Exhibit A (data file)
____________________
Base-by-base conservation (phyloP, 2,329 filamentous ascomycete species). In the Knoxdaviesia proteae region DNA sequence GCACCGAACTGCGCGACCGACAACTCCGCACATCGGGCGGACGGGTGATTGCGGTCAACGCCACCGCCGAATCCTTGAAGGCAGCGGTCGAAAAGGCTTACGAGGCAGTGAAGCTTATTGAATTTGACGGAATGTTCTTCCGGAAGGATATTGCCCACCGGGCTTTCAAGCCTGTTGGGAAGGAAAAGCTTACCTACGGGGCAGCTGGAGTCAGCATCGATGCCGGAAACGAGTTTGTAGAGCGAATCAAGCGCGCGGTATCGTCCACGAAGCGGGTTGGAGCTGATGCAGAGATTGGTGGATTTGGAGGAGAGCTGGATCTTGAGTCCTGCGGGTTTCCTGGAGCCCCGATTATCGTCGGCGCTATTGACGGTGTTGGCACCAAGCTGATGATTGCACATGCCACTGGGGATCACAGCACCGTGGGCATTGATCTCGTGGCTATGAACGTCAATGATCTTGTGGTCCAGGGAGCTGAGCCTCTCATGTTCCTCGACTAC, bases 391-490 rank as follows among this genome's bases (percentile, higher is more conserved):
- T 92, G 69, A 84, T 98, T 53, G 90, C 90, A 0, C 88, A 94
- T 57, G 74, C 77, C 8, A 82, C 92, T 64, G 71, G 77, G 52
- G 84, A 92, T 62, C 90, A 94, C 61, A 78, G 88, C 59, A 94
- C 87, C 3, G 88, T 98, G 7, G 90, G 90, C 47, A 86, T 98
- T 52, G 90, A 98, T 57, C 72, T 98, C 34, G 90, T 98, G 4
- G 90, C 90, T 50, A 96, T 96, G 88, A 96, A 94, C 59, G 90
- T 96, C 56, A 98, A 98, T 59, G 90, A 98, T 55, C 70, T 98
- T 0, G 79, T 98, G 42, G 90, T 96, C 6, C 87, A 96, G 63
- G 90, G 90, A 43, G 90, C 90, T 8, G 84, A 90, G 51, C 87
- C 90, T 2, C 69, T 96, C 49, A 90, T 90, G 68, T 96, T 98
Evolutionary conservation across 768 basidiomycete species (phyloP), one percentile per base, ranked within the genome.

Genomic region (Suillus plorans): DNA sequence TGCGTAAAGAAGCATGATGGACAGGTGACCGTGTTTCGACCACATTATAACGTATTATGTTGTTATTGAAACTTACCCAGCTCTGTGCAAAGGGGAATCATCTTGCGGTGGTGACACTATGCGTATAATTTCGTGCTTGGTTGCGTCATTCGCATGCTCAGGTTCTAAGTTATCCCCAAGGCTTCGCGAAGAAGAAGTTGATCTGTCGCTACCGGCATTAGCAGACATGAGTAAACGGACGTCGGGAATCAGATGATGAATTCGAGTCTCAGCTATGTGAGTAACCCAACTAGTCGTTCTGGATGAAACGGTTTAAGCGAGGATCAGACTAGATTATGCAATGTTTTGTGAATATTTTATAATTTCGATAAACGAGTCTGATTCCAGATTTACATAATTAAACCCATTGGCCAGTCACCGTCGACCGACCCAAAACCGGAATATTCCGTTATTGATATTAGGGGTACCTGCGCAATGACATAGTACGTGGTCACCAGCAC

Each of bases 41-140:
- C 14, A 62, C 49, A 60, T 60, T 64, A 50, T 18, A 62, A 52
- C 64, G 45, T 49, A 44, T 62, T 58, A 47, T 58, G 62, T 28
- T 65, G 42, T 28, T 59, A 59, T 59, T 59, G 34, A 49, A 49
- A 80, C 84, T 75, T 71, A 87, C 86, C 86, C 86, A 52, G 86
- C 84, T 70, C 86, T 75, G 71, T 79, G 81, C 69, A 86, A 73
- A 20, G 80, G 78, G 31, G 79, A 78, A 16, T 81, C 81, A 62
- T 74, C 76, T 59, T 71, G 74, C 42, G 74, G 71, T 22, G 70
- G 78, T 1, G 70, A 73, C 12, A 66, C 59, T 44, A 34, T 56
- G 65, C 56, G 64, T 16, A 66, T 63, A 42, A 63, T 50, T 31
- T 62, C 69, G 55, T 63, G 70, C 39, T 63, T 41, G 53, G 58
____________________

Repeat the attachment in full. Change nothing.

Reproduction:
Base-by-base conservation (phyloP, 2,329 filamentous ascomycete species). In the Knoxdaviesia proteae region DNA sequence GCACCGAACTGCGCGACCGACAACTCCGCACATCGGGCGGACGGGTGATTGCGGTCAACGCCACCGCCGAATCCTTGAAGGCAGCGGTCGAAAAGGCTTACGAGGCAGTGAAGCTTATTGAATTTGACGGAATGTTCTTCCGGAAGGATATTGCCCACCGGGCTTTCAAGCCTGTTGGGAAGGAAAAGCTTACCTACGGGGCAGCTGGAGTCAGCATCGATGCCGGAAACGAGTTTGTAGAGCGAATCAAGCGCGCGGTATCGTCCACGAAGCGGGTTGGAGCTGATGCAGAGATTGGTGGATTTGGAGGAGAGCTGGATCTTGAGTCCTGCGGGTTTCCTGGAGCCCCGATTATCGTCGGCGCTATTGACGGTGTTGGCACCAAGCTGATGATTGCACATGCCACTGGGGATCACAGCACCGTGGGCATTGATCTCGTGGCTATGAACGTCAATGATCTTGTGGTCCAGGGAGCTGAGCCTCTCATGTTCCTCGACTAC, bases 391-490 rank as follows among this genome's bases (percentile, higher is more conserved):
- T 92, G 69, A 84, T 98, T 53, G 90, C 90, A 0, C 88, A 94
- T 57, G 74, C 77, C 8, A 82, C 92, T 64, G 71, G 77, G 52
- G 84, A 92, T 62, C 90, A 94, C 61, A 78, G 88, C 59, A 94
- C 87, C 3, G 88, T 98, G 7, G 90, G 90, C 47, A 86, T 98
- T 52, G 90, A 98, T 57, C 72, T 98, C 34, G 90, T 98, G 4
- G 90, C 90, T 50, A 96, T 96, G 88, A 96, A 94, C 59, G 90
- T 96, C 56, A 98, A 98, T 59, G 90, A 98, T 55, C 70, T 98
- T 0, G 79, T 98, G 42, G 90, T 96, C 6, C 87, A 96, G 63
- G 90, G 90, A 43, G 90, C 90, T 8, G 84, A 90, G 51, C 87
- C 90, T 2, C 69, T 96, C 49, A 90, T 90, G 68, T 96, T 98
Evolutionary conservation across 768 basidiomycete species (phyloP), one percentile per base, ranked within the genome.

Genomic region (Suillus plorans): DNA sequence TGCGTAAAGAAGCATGATGGACAGGTGACCGTGTTTCGACCACATTATAACGTATTATGTTGTTATTGAAACTTACCCAGCTCTGTGCAAAGGGGAATCATCTTGCGGTGGTGACACTATGCGTATAATTTCGTGCTTGGTTGCGTCATTCGCATGCTCAGGTTCTAAGTTATCCCCAAGGCTTCGCGAAGAAGAAGTTGATCTGTCGCTACCGGCATTAGCAGACATGAGTAAACGGACGTCGGGAATCAGATGATGAATTCGAGTCTCAGCTATGTGAGTAACCCAACTAGTCGTTCTGGATGAAACGGTTTAAGCGAGGATCAGACTAGATTATGCAATGTTTTGTGAATATTTTATAATTTCGATAAACGAGTCTGATTCCAGATTTACATAATTAAACCCATTGGCCAGTCACCGTCGACCGACCCAAAACCGGAATATTCCGTTATTGATATTAGGGGTACCTGCGCAATGACATAGTACGTGGTCACCAGCAC

Each of bases 41-140:
- C 14, A 62, C 49, A 60, T 60, T 64, A 50, T 18, A 62, A 52
- C 64, G 45, T 49, A 44, T 62, T 58, A 47, T 58, G 62, T 28
- T 65, G 42, T 28, T 59, A 59, T 59, T 59, G 34, A 49, A 49
- A 80, C 84, T 75, T 71, A 87, C 86, C 86, C 86, A 52, G 86
- C 84, T 70, C 86, T 75, G 71, T 79, G 81, C 69, A 86, A 73
- A 20, G 80, G 78, G 31, G 79, A 78, A 16, T 81, C 81, A 62
- T 74, C 76, T 59, T 71, G 74, C 42, G 74, G 71, T 22, G 70
- G 78, T 1, G 70, A 73, C 12, A 66, C 59, T 44, A 34, T 56
- G 65, C 56, G 64, T 16, A 66, T 63, A 42, A 63, T 50, T 31
- T 62, C 69, G 55, T 63, G 70, C 39, T 63, T 41, G 53, G 58